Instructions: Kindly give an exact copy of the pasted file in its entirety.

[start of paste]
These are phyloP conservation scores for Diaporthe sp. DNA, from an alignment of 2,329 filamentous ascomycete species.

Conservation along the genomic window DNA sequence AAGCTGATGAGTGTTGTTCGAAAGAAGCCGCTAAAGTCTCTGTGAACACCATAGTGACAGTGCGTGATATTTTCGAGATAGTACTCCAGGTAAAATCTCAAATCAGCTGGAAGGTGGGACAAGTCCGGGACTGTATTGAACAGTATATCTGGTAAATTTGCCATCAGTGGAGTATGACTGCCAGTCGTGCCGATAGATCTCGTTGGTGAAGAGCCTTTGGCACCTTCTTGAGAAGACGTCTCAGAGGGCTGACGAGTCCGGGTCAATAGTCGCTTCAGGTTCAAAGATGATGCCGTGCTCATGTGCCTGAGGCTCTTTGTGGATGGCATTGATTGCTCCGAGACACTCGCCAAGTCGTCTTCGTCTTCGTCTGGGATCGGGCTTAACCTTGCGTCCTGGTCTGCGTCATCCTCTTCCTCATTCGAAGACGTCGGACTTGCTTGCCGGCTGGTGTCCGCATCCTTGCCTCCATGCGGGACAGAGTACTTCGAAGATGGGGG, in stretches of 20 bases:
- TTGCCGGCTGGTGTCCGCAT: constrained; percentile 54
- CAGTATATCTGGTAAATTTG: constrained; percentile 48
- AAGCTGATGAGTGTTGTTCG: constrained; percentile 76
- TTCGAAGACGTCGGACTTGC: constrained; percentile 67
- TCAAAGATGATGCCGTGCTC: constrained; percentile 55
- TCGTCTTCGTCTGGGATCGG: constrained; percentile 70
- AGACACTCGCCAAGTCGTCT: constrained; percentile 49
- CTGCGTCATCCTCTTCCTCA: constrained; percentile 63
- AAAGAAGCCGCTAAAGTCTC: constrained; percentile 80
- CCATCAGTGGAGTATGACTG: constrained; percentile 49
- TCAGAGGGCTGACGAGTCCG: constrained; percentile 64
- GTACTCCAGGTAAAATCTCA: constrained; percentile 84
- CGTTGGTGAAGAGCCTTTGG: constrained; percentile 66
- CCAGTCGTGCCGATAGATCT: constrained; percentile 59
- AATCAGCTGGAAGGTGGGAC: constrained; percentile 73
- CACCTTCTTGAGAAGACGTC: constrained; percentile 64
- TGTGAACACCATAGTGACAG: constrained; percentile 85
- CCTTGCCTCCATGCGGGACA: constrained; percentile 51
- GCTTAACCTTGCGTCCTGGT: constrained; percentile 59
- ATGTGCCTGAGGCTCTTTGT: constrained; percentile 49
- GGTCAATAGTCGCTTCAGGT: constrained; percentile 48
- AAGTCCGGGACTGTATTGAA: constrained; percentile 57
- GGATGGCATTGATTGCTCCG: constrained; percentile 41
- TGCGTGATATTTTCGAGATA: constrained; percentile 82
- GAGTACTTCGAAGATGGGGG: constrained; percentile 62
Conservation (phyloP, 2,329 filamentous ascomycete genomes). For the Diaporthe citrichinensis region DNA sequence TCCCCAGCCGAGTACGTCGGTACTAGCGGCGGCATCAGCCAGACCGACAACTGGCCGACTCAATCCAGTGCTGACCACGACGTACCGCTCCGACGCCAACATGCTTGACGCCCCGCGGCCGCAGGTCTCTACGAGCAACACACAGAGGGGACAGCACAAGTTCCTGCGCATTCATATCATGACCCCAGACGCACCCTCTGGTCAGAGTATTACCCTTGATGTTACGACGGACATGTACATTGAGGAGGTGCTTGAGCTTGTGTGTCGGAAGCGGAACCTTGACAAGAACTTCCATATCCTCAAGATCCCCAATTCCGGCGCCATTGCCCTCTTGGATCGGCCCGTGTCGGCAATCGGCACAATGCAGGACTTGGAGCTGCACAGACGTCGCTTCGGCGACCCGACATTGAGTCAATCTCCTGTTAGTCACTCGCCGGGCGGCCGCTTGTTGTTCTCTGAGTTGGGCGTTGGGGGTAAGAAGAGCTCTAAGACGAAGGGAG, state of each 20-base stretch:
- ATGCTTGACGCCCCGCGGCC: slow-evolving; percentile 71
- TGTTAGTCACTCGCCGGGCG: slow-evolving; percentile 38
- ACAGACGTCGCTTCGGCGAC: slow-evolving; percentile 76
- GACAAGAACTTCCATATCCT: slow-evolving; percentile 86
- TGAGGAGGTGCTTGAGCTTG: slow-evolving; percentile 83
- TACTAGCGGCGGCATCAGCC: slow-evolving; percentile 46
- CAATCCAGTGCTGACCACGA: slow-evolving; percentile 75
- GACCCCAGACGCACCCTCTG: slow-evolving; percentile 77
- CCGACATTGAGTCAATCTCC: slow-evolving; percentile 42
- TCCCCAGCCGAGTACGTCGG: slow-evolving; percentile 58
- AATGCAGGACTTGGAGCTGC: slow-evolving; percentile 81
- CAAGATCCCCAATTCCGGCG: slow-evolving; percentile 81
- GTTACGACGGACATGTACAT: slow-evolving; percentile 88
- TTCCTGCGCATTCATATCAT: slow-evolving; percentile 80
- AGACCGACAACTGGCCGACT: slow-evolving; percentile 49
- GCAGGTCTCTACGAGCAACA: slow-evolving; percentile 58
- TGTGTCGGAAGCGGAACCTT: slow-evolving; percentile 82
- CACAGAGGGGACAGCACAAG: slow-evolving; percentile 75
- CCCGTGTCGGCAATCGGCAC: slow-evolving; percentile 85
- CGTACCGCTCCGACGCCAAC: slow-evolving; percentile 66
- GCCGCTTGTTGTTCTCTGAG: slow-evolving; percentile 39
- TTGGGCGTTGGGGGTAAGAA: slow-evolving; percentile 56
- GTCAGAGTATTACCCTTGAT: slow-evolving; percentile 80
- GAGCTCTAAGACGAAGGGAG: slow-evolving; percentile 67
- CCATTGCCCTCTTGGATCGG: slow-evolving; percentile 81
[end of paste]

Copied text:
These are phyloP conservation scores for Diaporthe sp. DNA, from an alignment of 2,329 filamentous ascomycete species.

Conservation along the genomic window DNA sequence AAGCTGATGAGTGTTGTTCGAAAGAAGCCGCTAAAGTCTCTGTGAACACCATAGTGACAGTGCGTGATATTTTCGAGATAGTACTCCAGGTAAAATCTCAAATCAGCTGGAAGGTGGGACAAGTCCGGGACTGTATTGAACAGTATATCTGGTAAATTTGCCATCAGTGGAGTATGACTGCCAGTCGTGCCGATAGATCTCGTTGGTGAAGAGCCTTTGGCACCTTCTTGAGAAGACGTCTCAGAGGGCTGACGAGTCCGGGTCAATAGTCGCTTCAGGTTCAAAGATGATGCCGTGCTCATGTGCCTGAGGCTCTTTGTGGATGGCATTGATTGCTCCGAGACACTCGCCAAGTCGTCTTCGTCTTCGTCTGGGATCGGGCTTAACCTTGCGTCCTGGTCTGCGTCATCCTCTTCCTCATTCGAAGACGTCGGACTTGCTTGCCGGCTGGTGTCCGCATCCTTGCCTCCATGCGGGACAGAGTACTTCGAAGATGGGGG, in stretches of 20 bases:
- TTGCCGGCTGGTGTCCGCAT: constrained; percentile 54
- CAGTATATCTGGTAAATTTG: constrained; percentile 48
- AAGCTGATGAGTGTTGTTCG: constrained; percentile 76
- TTCGAAGACGTCGGACTTGC: constrained; percentile 67
- TCAAAGATGATGCCGTGCTC: constrained; percentile 55
- TCGTCTTCGTCTGGGATCGG: constrained; percentile 70
- AGACACTCGCCAAGTCGTCT: constrained; percentile 49
- CTGCGTCATCCTCTTCCTCA: constrained; percentile 63
- AAAGAAGCCGCTAAAGTCTC: constrained; percentile 80
- CCATCAGTGGAGTATGACTG: constrained; percentile 49
- TCAGAGGGCTGACGAGTCCG: constrained; percentile 64
- GTACTCCAGGTAAAATCTCA: constrained; percentile 84
- CGTTGGTGAAGAGCCTTTGG: constrained; percentile 66
- CCAGTCGTGCCGATAGATCT: constrained; percentile 59
- AATCAGCTGGAAGGTGGGAC: constrained; percentile 73
- CACCTTCTTGAGAAGACGTC: constrained; percentile 64
- TGTGAACACCATAGTGACAG: constrained; percentile 85
- CCTTGCCTCCATGCGGGACA: constrained; percentile 51
- GCTTAACCTTGCGTCCTGGT: constrained; percentile 59
- ATGTGCCTGAGGCTCTTTGT: constrained; percentile 49
- GGTCAATAGTCGCTTCAGGT: constrained; percentile 48
- AAGTCCGGGACTGTATTGAA: constrained; percentile 57
- GGATGGCATTGATTGCTCCG: constrained; percentile 41
- TGCGTGATATTTTCGAGATA: constrained; percentile 82
- GAGTACTTCGAAGATGGGGG: constrained; percentile 62
Conservation (phyloP, 2,329 filamentous ascomycete genomes). For the Diaporthe citrichinensis region DNA sequence TCCCCAGCCGAGTACGTCGGTACTAGCGGCGGCATCAGCCAGACCGACAACTGGCCGACTCAATCCAGTGCTGACCACGACGTACCGCTCCGACGCCAACATGCTTGACGCCCCGCGGCCGCAGGTCTCTACGAGCAACACACAGAGGGGACAGCACAAGTTCCTGCGCATTCATATCATGACCCCAGACGCACCCTCTGGTCAGAGTATTACCCTTGATGTTACGACGGACATGTACATTGAGGAGGTGCTTGAGCTTGTGTGTCGGAAGCGGAACCTTGACAAGAACTTCCATATCCTCAAGATCCCCAATTCCGGCGCCATTGCCCTCTTGGATCGGCCCGTGTCGGCAATCGGCACAATGCAGGACTTGGAGCTGCACAGACGTCGCTTCGGCGACCCGACATTGAGTCAATCTCCTGTTAGTCACTCGCCGGGCGGCCGCTTGTTGTTCTCTGAGTTGGGCGTTGGGGGTAAGAAGAGCTCTAAGACGAAGGGAG, state of each 20-base stretch:
- ATGCTTGACGCCCCGCGGCC: slow-evolving; percentile 71
- TGTTAGTCACTCGCCGGGCG: slow-evolving; percentile 38
- ACAGACGTCGCTTCGGCGAC: slow-evolving; percentile 76
- GACAAGAACTTCCATATCCT: slow-evolving; percentile 86
- TGAGGAGGTGCTTGAGCTTG: slow-evolving; percentile 83
- TACTAGCGGCGGCATCAGCC: slow-evolving; percentile 46
- CAATCCAGTGCTGACCACGA: slow-evolving; percentile 75
- GACCCCAGACGCACCCTCTG: slow-evolving; percentile 77
- CCGACATTGAGTCAATCTCC: slow-evolving; percentile 42
- TCCCCAGCCGAGTACGTCGG: slow-evolving; percentile 58
- AATGCAGGACTTGGAGCTGC: slow-evolving; percentile 81
- CAAGATCCCCAATTCCGGCG: slow-evolving; percentile 81
- GTTACGACGGACATGTACAT: slow-evolving; percentile 88
- TTCCTGCGCATTCATATCAT: slow-evolving; percentile 80
- AGACCGACAACTGGCCGACT: slow-evolving; percentile 49
- GCAGGTCTCTACGAGCAACA: slow-evolving; percentile 58
- TGTGTCGGAAGCGGAACCTT: slow-evolving; percentile 82
- CACAGAGGGGACAGCACAAG: slow-evolving; percentile 75
- CCCGTGTCGGCAATCGGCAC: slow-evolving; percentile 85
- CGTACCGCTCCGACGCCAAC: slow-evolving; percentile 66
- GCCGCTTGTTGTTCTCTGAG: slow-evolving; percentile 39
- TTGGGCGTTGGGGGTAAGAA: slow-evolving; percentile 56
- GTCAGAGTATTACCCTTGAT: slow-evolving; percentile 80
- GAGCTCTAAGACGAAGGGAG: slow-evolving; percentile 67
- CCATTGCCCTCTTGGATCGG: slow-evolving; percentile 81